Defining “collapse” and whether your home insurance policy will cover a loss is something that the courts, policyholders, and insurance companies often grapple with. For an excellent background on collapse coverage, see previous MLG blog post, Court Defines “Collapse” by Shane Smith, or for how collapse coverage is applied under California law, see, What Constitutes an “Abrupt Collapse”? by Edward Eshoo.

In Florida, collapse coverage has evolved due to changes in policy language and judicial interpretation. If no definition is provided in the policy language, courts since 1978 have defined “collapse” quite liberally as “a material and substantial impairment of the basic structure of a building or part of a building.”1 However, since contract law allows parties to determine their own definitions, insurance companies soon began to write more precise definitions into the policy language to constrict their collapse coverage.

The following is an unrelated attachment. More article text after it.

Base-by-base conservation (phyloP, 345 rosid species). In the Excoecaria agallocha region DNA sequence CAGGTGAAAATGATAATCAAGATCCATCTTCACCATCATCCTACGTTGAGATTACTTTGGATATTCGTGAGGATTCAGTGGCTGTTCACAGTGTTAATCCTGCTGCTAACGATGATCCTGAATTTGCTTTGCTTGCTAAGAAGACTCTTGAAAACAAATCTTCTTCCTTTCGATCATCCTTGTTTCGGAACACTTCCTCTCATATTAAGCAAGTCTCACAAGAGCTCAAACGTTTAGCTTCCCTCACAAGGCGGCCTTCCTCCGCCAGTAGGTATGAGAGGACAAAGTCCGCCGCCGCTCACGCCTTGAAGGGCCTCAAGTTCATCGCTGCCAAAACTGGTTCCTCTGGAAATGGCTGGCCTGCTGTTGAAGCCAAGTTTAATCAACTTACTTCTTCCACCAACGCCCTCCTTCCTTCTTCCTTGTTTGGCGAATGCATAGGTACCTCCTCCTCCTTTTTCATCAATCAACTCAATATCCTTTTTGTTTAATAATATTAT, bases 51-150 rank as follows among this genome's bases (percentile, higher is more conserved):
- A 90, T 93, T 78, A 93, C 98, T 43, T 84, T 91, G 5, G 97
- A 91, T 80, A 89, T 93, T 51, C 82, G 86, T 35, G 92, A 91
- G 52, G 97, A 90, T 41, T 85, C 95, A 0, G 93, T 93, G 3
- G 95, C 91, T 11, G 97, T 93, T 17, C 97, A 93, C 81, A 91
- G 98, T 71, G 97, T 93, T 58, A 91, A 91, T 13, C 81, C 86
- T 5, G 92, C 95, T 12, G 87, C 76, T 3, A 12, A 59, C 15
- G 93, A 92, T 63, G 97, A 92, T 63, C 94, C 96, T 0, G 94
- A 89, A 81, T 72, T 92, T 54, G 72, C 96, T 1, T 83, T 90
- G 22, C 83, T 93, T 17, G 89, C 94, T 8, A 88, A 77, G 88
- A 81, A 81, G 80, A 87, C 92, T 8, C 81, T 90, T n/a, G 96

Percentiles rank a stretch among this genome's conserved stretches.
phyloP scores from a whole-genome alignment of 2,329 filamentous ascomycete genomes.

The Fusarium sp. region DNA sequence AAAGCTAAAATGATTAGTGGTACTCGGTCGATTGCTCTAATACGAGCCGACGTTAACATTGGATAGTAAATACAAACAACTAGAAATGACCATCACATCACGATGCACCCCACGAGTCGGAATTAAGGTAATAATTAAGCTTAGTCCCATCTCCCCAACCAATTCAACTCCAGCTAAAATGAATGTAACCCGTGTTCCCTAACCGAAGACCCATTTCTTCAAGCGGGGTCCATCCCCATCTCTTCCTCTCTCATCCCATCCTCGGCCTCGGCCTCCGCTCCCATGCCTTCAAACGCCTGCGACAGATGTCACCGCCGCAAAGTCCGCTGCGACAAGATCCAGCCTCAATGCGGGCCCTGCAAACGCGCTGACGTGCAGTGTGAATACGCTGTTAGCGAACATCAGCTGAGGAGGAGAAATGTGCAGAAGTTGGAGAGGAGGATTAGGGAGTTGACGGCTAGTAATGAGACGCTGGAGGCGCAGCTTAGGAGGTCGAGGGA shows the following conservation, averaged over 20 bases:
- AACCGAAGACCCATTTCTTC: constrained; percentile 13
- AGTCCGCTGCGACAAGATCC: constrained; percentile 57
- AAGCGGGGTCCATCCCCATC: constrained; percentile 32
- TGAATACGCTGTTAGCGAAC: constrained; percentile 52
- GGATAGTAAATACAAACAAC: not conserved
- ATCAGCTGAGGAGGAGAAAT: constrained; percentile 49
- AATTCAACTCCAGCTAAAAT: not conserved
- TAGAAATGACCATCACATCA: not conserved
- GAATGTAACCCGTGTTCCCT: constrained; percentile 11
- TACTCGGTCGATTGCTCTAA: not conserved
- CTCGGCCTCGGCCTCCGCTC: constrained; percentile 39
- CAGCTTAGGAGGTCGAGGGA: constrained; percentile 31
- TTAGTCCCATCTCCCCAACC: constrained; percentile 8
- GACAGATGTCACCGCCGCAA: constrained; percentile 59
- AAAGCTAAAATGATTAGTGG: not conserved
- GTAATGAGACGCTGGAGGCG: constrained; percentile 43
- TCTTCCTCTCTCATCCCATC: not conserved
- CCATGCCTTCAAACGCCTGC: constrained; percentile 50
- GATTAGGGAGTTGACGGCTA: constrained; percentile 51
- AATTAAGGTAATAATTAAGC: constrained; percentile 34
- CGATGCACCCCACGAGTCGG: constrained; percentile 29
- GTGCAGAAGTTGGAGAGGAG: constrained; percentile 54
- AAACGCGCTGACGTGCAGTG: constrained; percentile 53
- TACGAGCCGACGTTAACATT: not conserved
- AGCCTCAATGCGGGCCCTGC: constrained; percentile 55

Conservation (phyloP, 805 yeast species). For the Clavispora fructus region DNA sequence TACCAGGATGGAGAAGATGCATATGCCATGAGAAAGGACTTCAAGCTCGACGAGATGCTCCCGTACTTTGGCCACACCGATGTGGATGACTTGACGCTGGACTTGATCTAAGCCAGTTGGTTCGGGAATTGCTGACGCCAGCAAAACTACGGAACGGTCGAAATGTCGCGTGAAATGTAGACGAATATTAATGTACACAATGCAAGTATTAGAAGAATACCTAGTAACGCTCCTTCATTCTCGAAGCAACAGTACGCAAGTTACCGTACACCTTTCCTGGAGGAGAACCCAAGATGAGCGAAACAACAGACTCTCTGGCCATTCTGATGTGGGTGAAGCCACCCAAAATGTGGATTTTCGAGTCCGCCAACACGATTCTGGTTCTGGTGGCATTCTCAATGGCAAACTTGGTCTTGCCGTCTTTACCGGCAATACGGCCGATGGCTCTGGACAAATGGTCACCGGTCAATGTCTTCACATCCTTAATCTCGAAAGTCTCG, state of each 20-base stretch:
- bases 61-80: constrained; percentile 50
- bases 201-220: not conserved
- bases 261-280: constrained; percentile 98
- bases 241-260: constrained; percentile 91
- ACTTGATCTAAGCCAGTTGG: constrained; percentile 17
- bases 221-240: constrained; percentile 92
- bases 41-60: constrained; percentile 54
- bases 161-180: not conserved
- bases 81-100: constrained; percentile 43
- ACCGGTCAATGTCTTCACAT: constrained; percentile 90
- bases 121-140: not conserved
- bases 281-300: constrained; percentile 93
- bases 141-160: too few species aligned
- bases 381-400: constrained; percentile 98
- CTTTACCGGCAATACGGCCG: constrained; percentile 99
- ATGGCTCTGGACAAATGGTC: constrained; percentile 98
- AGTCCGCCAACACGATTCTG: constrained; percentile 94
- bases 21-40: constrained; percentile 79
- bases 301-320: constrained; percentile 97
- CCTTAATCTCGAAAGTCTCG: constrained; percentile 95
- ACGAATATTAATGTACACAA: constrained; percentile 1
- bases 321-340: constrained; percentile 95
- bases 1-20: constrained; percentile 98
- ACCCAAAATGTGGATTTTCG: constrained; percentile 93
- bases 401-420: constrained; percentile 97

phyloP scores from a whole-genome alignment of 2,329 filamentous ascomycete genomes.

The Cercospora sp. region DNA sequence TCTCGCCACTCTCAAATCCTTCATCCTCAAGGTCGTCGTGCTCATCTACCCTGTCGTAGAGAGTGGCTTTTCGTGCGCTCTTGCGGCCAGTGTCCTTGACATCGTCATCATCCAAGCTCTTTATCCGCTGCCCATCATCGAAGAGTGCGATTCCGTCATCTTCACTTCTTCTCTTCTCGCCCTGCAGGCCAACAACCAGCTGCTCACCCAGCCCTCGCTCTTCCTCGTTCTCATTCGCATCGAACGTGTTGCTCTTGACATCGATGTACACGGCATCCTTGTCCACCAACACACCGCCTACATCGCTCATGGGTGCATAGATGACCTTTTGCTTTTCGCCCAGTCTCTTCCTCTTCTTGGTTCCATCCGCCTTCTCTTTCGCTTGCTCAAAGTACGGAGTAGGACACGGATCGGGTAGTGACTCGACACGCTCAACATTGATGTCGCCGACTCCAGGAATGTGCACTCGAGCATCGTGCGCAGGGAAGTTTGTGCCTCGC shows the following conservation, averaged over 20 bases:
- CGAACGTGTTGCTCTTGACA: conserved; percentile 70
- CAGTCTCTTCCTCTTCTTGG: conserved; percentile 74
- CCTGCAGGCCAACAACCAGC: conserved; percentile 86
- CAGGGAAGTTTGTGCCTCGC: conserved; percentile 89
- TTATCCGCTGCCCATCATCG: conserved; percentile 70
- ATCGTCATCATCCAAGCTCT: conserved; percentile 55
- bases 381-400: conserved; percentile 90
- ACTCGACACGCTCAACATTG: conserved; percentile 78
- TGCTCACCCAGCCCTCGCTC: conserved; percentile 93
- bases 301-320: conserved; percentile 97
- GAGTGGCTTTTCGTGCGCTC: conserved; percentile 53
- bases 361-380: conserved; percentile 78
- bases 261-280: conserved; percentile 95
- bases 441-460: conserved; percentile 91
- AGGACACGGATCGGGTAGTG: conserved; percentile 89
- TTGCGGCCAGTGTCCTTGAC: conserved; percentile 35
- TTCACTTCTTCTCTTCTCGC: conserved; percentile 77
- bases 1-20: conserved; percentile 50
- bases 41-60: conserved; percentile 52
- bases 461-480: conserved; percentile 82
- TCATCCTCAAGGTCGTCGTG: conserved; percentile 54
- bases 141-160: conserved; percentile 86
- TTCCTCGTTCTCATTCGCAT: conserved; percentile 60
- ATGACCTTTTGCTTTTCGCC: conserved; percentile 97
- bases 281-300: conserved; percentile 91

For example, one policy I recently read covers only losses of an “abrupt collapse,” defined more specifically as “an abrupt falling down or caving in of a building or any part of a building with the result that the building or part of the building cannot be occupied for its intended purpose.”2However, a policy like this one still leaves words such as “abrupt,” “cave-in,”3 and “fall down”4open to interpretation.

Luckily, an ambiguous provision is construed in favor of the insured and strictly against the drafter. In Kings Ridge Community Association, Inc. v. Sagamore Insurance Company,5 the court picked up a Merriam–Webster’s dictionary to settle the ambiguity. Here “abrupt” was defined as an “action or change without preparation or warning: unexpected.” Thus, the court held a clubhouse roof that suddenly buckled when the trusses failed, leaving it sagging inward about 12-inches, may constitute an “abrupt collapse” under the policy.6